Saturday, May 21, 2011

Soba salt

Thanks to a recent post on 100 Hundred Mountains I discovered Okinawa Soba aka Rob Oechsle, a collector of Meiji and Taisho Japanese photography. Along with an amazing flickr collection, he also has a labyrinthine website devoted to T. Enami a turn of the century photographer based in Yokohama. There are about 3,000 images on his flickr profile, many with including Fuji as the central subject or used as a back drop. I spent several hours this afternoon trawling through his collections loosing myself in beauty and wonder. Although this is not an image by T. Enami, I have decided to post the following salt print with Okinawa Soba commentary in full. It gives a feel for his writing style and for the seriousness of his collecting and generosity with sharing his research. It's a fascinating project by an unusual man.
-- or, How Light Areas of a Salt Print Tend to Fade Away First ("Salt Print" # 11)
No Photoshop or Paint Eraser here. Posting un-retouched AS IS !!! This ca.1890s photograph was printed as a postcard size image around 1905 by a commercial photographer using the "Salted Paper Print" process. No standard albumen, collodian, or gelatin emulsion coatings for this guy. He was going to do it the "Classic" way like the old "Salt Print" and "Calotype" days of yore....and color it when he was done.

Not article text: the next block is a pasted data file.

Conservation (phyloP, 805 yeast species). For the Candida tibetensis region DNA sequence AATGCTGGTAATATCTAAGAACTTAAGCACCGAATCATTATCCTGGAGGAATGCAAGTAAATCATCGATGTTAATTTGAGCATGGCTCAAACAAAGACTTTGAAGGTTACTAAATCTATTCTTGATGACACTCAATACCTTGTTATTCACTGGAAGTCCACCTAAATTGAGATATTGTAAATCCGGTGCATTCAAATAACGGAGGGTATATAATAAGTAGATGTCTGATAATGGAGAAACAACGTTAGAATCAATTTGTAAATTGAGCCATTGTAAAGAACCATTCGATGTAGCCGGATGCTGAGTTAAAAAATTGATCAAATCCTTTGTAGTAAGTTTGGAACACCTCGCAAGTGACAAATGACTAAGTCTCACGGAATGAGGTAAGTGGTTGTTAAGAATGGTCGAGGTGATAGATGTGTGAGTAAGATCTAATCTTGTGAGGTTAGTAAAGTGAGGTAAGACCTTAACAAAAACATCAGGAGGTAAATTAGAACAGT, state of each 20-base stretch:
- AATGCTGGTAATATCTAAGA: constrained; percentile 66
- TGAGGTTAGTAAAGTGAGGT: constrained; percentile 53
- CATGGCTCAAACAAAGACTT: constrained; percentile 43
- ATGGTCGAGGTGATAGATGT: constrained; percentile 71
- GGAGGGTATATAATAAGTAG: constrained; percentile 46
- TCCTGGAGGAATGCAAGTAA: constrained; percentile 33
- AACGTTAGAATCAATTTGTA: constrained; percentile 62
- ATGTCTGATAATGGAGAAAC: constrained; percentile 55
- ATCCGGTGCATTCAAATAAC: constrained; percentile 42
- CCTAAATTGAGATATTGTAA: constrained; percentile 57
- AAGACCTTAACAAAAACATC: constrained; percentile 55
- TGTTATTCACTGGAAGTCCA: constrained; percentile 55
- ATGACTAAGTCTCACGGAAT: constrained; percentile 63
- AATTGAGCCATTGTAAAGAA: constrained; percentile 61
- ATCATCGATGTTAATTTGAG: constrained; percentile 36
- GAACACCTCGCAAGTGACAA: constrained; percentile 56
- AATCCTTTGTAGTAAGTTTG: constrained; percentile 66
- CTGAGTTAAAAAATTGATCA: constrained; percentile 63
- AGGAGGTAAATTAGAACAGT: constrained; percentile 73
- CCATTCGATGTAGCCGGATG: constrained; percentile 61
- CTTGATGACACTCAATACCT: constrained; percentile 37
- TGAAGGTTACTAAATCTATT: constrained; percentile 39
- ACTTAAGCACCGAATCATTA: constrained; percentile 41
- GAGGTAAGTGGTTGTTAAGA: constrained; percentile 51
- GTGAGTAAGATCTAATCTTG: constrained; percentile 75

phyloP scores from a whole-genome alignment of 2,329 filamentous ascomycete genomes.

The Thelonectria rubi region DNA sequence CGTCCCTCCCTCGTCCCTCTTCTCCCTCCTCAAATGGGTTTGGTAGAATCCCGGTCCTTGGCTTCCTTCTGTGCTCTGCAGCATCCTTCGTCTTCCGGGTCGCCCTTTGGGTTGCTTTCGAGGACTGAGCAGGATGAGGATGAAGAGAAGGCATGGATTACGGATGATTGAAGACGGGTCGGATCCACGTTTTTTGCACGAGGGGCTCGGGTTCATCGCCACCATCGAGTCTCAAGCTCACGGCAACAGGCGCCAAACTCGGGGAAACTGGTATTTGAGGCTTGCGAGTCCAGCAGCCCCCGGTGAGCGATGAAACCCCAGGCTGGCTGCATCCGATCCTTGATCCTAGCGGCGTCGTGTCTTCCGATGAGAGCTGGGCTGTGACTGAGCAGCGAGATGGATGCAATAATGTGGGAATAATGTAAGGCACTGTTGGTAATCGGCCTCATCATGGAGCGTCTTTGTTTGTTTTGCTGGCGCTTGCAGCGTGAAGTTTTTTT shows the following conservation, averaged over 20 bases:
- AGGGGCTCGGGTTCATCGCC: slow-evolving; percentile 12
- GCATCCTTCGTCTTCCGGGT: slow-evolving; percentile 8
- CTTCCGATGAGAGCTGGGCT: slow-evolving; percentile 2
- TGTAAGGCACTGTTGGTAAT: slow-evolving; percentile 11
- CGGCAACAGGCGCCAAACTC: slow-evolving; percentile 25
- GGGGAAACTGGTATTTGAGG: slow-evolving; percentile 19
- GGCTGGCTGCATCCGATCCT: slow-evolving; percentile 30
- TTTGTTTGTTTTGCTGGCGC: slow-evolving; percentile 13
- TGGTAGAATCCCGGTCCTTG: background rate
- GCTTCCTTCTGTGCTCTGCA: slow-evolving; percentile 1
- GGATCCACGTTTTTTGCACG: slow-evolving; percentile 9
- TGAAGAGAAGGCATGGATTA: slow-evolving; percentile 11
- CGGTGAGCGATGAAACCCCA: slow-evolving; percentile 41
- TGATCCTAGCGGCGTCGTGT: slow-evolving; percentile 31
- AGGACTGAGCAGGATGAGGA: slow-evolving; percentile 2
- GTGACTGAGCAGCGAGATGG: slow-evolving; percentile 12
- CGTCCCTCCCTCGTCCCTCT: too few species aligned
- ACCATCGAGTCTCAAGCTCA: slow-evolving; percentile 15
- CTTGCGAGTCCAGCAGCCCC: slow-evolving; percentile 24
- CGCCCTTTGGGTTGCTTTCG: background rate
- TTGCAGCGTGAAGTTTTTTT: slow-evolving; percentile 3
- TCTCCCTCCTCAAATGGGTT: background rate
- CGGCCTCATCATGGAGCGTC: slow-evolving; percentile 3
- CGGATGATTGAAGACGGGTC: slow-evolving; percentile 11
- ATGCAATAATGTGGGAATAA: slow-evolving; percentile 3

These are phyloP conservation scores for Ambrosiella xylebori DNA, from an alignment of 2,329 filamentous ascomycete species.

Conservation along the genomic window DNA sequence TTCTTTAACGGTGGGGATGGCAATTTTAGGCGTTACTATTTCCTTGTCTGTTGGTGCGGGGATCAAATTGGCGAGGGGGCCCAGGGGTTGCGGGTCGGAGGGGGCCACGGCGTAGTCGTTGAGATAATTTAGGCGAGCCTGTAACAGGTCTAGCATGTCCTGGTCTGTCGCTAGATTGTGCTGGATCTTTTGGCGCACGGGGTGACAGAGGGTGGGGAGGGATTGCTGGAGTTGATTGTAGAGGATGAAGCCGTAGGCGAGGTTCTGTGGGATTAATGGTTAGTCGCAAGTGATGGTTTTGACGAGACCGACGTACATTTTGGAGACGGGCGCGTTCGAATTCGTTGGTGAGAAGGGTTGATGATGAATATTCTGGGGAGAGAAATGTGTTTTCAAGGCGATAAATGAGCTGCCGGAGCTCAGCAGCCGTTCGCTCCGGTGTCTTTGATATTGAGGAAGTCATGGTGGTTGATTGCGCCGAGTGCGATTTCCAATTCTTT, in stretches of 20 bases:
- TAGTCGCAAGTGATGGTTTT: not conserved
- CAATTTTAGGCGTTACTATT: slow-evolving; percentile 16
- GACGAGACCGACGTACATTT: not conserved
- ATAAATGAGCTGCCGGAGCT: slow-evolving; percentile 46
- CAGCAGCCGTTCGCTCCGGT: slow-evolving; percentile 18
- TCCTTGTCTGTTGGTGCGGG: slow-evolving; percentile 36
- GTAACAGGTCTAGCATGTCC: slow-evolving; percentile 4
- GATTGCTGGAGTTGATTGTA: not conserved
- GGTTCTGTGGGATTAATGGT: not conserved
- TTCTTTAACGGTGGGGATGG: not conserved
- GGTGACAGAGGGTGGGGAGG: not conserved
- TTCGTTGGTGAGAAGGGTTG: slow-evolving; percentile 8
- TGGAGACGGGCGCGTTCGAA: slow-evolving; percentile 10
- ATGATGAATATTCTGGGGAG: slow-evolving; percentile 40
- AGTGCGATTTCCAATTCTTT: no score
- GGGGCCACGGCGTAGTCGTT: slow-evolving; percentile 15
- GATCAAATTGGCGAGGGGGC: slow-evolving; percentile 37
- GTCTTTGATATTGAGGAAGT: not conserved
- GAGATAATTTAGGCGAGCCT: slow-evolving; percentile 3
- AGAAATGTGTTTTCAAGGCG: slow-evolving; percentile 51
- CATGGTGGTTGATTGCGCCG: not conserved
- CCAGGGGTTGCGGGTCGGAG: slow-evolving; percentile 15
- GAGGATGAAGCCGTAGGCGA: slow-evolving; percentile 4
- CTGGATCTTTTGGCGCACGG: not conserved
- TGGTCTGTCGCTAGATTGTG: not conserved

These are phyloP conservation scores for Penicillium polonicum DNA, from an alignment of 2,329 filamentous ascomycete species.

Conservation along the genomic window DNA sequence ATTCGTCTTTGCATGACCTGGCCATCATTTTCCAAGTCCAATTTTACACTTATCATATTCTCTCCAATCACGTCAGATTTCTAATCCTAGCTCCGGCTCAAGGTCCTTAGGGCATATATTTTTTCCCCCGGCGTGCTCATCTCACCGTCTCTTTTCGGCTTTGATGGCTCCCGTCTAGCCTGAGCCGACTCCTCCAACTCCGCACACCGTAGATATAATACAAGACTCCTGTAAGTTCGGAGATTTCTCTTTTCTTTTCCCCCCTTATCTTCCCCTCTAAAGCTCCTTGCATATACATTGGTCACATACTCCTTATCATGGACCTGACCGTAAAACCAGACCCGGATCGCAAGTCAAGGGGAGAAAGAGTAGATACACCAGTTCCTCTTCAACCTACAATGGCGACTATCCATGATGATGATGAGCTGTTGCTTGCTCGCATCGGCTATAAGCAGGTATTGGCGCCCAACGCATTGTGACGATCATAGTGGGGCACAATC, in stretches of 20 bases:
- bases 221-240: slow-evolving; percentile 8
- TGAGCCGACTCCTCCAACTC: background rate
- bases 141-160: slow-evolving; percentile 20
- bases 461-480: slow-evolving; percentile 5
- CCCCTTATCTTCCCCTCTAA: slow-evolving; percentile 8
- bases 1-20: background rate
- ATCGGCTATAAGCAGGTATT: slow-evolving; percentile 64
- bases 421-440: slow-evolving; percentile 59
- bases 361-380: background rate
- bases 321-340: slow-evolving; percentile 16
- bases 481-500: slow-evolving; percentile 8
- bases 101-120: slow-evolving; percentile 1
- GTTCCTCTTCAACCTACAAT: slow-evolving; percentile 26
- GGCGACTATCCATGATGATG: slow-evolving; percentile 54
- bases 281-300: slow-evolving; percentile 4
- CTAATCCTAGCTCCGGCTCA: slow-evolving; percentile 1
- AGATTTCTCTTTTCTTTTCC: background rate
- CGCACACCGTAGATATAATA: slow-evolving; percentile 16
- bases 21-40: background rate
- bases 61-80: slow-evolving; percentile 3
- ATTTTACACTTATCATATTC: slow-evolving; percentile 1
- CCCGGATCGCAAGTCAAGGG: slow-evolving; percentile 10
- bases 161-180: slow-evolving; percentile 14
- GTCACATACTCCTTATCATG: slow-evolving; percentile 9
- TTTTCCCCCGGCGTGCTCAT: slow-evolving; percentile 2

I will be the first to admit that the commercial revival of the classic salt print is pretty cool...and pretty rare for the late Meiji era. But, depending on how they were processed, these rare and often beautiful "revival salt prints" sometimes had a strange side effect: Very light areas, such as the face, or light clothing, had a tendency to lose the details -- and sometimes disappear altogether.
On some of these pictures (not all), the dreaded "fade-out" syndrome would hit those extremely light portions within a relatively short time, but leave the darker areas untouched. Even the once delineated summit-line of Mt. Fuji has reached a touch-and-go point in this image.
And our poor fellow on the horse, whose head was wrapped in a white winter "turban towel", just happened to line himself (and his neck) directly with the slope of the hill behind him. It was only a matter of time before he.....well, before he LOST HIS HEAD !.

1 comment:

  1. Hi

    Thanks for this very interesting post! I too spent for a while losing myself looking at Enami's fantastic photos. I like especially his sail boat photos. Did you notice that our old wooden boats usually had one sail?

    I saw your Mt Wellington post. The mountain is lovely and the paintings are lovely as well. Thanks for sharing, birdmonkey!!